As child welfare practices have evolved in response to research on healthy child development, more kids who have been removed from home in recent years because of abuse or neglect have been living in families. But the percentage of kids in the child welfare system who are living in families compared with those living in group placements varies considerably from state to state — and sometimes from county to county within a state.
An analysis of 2013 data on the placements of children from birth through age 20 showed that the percentages living in group placements ranged from 4% to 35%. Overall, 14% of children under the care of U.S. child welfare systems lived in group placements.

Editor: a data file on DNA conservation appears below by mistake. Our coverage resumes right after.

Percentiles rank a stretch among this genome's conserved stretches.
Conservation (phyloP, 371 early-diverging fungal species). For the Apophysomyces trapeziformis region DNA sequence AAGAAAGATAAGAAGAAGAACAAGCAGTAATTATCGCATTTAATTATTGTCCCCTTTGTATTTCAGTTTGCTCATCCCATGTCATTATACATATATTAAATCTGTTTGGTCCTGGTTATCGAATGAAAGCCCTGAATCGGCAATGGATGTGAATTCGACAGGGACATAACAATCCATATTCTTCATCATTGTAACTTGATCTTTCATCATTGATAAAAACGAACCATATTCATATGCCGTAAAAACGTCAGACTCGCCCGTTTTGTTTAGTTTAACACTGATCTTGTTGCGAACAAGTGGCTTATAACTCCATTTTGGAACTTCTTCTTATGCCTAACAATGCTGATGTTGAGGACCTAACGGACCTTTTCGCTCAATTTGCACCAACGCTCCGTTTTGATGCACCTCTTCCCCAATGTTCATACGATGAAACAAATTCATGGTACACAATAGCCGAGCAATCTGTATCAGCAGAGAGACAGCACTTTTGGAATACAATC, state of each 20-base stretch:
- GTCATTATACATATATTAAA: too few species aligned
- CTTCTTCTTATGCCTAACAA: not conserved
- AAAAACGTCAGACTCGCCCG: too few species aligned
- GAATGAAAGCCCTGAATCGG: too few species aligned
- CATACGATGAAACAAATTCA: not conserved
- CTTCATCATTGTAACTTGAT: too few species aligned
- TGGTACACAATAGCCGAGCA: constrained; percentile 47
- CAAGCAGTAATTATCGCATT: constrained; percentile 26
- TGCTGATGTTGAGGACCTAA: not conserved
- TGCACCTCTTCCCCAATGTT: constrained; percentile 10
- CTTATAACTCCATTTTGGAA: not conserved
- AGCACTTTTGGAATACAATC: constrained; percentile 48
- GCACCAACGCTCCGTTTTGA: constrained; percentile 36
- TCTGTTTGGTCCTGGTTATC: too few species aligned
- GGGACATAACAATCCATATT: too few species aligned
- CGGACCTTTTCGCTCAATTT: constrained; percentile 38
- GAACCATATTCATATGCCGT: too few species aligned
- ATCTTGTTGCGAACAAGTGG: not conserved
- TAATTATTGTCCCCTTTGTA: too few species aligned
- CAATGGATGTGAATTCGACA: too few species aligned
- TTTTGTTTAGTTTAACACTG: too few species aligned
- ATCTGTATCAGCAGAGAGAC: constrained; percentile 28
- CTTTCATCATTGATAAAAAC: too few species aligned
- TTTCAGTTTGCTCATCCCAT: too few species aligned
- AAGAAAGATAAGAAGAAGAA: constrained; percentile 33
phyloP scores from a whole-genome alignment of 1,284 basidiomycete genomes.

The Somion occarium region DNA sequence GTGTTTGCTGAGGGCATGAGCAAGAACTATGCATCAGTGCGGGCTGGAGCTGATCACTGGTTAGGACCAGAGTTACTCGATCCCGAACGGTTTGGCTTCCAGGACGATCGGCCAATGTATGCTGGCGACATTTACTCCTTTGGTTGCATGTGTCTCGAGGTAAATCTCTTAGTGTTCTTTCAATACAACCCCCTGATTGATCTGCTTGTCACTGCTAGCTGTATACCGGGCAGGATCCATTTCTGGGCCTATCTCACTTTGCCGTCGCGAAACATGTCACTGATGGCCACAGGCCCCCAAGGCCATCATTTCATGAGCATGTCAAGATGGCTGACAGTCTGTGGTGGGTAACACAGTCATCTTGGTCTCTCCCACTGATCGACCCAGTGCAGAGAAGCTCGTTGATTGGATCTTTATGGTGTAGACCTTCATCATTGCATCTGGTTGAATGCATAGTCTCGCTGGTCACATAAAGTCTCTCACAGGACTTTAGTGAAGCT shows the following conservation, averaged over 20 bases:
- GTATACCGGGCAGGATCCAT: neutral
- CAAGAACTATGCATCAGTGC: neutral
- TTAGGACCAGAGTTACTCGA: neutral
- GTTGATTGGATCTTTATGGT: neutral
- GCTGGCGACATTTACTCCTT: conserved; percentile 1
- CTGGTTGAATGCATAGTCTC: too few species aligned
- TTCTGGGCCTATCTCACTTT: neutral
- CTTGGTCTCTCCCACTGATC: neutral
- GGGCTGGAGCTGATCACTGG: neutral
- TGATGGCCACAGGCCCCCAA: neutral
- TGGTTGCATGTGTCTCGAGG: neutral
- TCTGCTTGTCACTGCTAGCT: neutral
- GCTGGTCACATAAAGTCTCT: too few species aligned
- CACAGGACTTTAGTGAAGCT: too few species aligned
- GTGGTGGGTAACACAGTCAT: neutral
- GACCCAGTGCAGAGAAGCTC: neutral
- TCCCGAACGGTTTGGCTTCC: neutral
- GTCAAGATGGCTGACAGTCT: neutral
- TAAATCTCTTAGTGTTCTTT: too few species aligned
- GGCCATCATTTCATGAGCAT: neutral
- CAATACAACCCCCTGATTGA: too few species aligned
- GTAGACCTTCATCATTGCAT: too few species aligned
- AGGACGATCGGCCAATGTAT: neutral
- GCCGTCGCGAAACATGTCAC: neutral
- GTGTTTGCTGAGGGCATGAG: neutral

Five states that have kept family placements high and group placements low include:
- Oregon (94% in family placements; 4% in group placements; 2% in other placements)
- Washington (94% in family placements; 5% in group placements; 1% in other placements)
- Maine (94% in family placements; 5% in group placements; 0% in other placements)
- Nevada (94% in family placements; 6% in group placements; 1% in other placements)
- Kansas (93% in family placements; 5% in group placements; 1% in other placements)
Note: Percentages may not add up to 100 percent because of rounding. “Other” placements include runaways and supervised independent living.
While residential treatment — a specialized form of group placement — is a beneficial, short-term option for the small percentage of young people with severe or complex needs that can’t be met in a home environment, we know kids do best in families.
To see more data on family and group placements by state, download the Every Kid Needs a Family report.